Vincent and Bob Ferrara (John Lasell) want to find out what is happening to Mace Publishing, where Ferrara is an associate editor. Key executives are leaving for no reason and people are applying pressure to buy control of the company. It is suspected that these people are Invaders. Willam Mace (Martin Wolfson), the boss of the company, is cantankerous and outspoken, but his nephew, Jeremy (Linden Chiles) is a dissolute character who has hot pants for his uncle's executive secretary June Murray (Nancy Kovack). (It should be pointed out that Chiles played Vincent's brother the previous season.) Invaders, who meet in a fancy boardroom, just like executives from Mace's company, appoint Eric H. Lund (Frank Marth) to be the one in charge at the company as executive assistant to Jeremy. This is just part of their scheme to "take over the media" in the United States. Invaders give both the senior Mace and Jeremy the rotating crystal treatment. They take the two of them to their building, and murder William in a descending tube right in front of his nephew! At a subsequent board meeting, Lund takes control and fires Emmett Morgen (Barney Phillips), who has been with the company for 31 years, when he dares to question what is going on. Vincent and Ferrara enlist the help of June to get through to Jeremy, but she describes herself as "a glacial Alp with no time for love," which is baloney, since the two of them were seen playing tonsil hockey earlier on in the show. During an encounter with Invaders, Ferrara gets shot, and Vincent and June travel to the country where Jeremy has gone to Eric Lund's "camp" near Lake Sherwood. This is when the show gets kind of dumb. Vincent and June sneak down a hill behind this place in a really obvious way. The place has multiple guards watching it, but none of them see this. Vincent and June encounter Jeremy, who is wandering around looking clueless, in the place's stables and try to convince him to disarm one of the guards and take control of what's happening. Jeremy has serious problems doing this, and suddenly develops a nasty cough for no specific reason. Lund arrives by helicopter, which quite possibly could have seen Vincent and June coming down the hill. Realizing their presence is known, Vincent and June start running back up the hill, again very obviously. They are captured, and brought back down. Jeremy finally grabs a guard's gun and starts to march Lund a long way to the helicopter. They finally get there, while at least five guards point their guns at them, waiting for instructions from the Invaders' Really Big Boss. Lund is forced into the helicopter, and they take off, just as the guards start peppering the copter with bullets, one of which hits Vincent in the shoulder. What is more surprising, Jeremy knows how to fly the thing! Once they are up in the air, Lund jumps out and Vincent, who is pushed out as Lund leaps, almost joins him plunging to earth, barely hanging on to the landing skid. The show ends in the boardroom of Mace Publishing, with everything back to normal under Jeremy's leadership.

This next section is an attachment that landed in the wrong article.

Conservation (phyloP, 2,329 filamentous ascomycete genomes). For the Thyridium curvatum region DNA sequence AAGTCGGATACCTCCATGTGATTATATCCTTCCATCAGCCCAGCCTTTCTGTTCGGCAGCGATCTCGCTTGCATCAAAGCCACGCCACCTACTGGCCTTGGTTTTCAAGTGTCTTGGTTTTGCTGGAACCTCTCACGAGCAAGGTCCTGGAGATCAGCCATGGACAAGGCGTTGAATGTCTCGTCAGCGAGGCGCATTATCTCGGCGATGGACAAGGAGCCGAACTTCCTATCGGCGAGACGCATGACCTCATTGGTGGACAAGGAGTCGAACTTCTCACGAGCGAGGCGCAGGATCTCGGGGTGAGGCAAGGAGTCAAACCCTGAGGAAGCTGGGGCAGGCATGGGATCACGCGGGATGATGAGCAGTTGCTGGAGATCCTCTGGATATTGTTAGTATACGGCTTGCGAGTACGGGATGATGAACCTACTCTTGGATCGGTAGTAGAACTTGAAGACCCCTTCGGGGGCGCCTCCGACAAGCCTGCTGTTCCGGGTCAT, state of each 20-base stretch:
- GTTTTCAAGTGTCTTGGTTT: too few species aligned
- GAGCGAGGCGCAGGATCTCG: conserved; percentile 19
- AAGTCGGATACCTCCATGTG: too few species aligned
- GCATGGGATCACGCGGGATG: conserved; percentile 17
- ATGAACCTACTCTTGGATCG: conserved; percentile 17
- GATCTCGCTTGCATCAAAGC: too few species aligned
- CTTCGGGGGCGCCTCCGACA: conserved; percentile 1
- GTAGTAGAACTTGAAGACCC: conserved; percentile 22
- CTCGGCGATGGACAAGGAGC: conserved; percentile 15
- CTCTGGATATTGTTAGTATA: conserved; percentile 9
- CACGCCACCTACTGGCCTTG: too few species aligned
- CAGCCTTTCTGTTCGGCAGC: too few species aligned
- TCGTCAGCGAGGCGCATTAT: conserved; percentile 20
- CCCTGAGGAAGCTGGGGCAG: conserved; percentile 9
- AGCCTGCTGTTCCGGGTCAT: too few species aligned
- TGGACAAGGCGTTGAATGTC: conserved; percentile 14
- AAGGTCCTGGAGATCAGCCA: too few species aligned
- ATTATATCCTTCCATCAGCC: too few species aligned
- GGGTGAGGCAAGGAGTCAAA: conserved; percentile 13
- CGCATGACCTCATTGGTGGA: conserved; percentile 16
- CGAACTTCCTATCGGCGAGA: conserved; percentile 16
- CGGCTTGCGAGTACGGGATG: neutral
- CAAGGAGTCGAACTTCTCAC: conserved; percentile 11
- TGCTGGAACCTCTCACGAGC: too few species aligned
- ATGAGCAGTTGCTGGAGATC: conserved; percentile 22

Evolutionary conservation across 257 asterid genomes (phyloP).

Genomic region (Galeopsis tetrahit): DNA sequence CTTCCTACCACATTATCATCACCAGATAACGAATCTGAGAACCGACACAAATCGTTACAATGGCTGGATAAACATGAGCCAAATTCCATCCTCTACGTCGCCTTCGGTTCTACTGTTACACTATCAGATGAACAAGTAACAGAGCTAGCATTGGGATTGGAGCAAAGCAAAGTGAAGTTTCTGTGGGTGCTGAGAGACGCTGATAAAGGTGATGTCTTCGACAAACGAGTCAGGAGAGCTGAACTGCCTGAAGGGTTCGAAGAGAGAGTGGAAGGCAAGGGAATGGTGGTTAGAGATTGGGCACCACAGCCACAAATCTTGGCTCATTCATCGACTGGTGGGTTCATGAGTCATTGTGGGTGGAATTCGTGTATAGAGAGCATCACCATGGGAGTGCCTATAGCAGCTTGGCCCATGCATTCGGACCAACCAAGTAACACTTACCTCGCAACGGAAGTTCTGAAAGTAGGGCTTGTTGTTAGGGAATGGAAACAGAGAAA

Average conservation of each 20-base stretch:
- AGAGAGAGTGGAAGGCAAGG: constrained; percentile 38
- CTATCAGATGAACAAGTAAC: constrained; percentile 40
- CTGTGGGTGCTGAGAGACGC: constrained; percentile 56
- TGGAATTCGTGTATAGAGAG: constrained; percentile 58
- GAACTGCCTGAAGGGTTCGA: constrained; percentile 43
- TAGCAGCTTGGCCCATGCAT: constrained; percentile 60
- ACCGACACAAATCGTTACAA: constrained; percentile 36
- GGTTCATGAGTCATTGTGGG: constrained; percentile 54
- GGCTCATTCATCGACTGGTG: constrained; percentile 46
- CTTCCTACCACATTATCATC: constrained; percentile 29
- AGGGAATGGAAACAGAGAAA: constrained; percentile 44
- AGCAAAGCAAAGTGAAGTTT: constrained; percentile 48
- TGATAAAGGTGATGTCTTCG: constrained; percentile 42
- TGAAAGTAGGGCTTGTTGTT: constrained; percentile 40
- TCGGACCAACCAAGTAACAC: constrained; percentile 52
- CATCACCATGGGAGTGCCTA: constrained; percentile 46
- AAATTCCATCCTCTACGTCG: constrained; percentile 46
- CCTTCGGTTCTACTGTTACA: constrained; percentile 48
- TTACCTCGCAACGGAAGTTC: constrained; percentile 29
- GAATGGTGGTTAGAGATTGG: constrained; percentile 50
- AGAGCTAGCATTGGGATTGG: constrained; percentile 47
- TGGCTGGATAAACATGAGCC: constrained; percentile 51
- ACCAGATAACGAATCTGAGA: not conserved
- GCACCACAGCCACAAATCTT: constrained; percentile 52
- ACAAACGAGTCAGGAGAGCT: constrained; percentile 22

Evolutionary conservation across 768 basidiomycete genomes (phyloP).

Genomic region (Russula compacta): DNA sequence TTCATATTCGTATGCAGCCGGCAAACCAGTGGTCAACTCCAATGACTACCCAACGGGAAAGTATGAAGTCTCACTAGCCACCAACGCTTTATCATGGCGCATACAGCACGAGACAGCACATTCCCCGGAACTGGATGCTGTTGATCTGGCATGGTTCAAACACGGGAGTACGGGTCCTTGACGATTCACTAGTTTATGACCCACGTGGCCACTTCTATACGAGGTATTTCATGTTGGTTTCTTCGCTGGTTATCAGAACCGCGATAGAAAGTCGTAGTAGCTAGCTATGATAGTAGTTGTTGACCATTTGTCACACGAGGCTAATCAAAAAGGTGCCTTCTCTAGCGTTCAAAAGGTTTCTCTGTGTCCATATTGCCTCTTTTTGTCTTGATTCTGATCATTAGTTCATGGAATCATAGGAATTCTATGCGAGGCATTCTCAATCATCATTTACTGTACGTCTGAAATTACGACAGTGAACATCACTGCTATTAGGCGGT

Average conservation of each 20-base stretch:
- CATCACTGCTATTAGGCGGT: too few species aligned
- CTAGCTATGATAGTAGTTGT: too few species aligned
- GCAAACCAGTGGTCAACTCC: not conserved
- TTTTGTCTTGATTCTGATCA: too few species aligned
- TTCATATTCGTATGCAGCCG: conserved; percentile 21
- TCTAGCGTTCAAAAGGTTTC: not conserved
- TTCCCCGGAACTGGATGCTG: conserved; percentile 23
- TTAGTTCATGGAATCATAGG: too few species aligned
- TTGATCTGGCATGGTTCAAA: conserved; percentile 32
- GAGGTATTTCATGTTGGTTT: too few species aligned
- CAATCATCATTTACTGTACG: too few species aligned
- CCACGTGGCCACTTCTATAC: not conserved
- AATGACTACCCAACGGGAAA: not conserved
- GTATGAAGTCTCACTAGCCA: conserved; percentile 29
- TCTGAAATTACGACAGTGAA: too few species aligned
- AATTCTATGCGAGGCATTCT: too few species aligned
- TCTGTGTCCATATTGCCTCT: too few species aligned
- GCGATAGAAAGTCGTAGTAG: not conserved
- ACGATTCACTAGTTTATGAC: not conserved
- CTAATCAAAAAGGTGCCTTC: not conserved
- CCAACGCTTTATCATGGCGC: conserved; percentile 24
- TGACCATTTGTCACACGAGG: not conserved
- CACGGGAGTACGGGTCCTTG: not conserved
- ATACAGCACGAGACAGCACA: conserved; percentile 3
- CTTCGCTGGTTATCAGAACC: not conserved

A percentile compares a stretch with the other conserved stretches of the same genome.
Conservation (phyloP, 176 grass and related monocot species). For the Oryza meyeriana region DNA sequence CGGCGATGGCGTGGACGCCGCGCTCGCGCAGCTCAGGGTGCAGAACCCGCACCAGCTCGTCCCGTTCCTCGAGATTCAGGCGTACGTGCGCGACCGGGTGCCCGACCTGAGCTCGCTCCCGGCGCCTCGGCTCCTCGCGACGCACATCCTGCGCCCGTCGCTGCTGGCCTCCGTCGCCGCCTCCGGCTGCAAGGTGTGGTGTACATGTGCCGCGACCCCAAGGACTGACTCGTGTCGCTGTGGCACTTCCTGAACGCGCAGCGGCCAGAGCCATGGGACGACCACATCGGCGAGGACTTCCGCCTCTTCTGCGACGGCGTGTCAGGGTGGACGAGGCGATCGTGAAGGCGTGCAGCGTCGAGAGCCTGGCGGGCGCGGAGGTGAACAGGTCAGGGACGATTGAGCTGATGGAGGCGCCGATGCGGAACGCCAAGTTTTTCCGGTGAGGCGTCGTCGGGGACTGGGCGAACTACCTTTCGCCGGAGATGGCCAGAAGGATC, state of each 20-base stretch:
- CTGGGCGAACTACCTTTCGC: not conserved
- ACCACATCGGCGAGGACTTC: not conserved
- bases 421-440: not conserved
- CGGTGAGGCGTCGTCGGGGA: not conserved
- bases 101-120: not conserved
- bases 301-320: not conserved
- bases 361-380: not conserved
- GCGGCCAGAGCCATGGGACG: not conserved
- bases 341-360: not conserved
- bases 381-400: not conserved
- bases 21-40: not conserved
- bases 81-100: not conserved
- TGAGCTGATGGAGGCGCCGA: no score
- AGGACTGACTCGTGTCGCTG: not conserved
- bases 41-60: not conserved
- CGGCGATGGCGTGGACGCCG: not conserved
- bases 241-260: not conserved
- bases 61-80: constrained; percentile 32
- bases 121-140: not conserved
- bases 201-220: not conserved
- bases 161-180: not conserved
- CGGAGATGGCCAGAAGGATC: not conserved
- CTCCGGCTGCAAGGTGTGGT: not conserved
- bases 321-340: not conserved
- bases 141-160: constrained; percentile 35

CAPSULE CRITIQUE:

Another episode which is good up to a point, but the ending is ridiculous.

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17. The Possessed ★★★
Original air date: January 2, 1968

SUMMARY: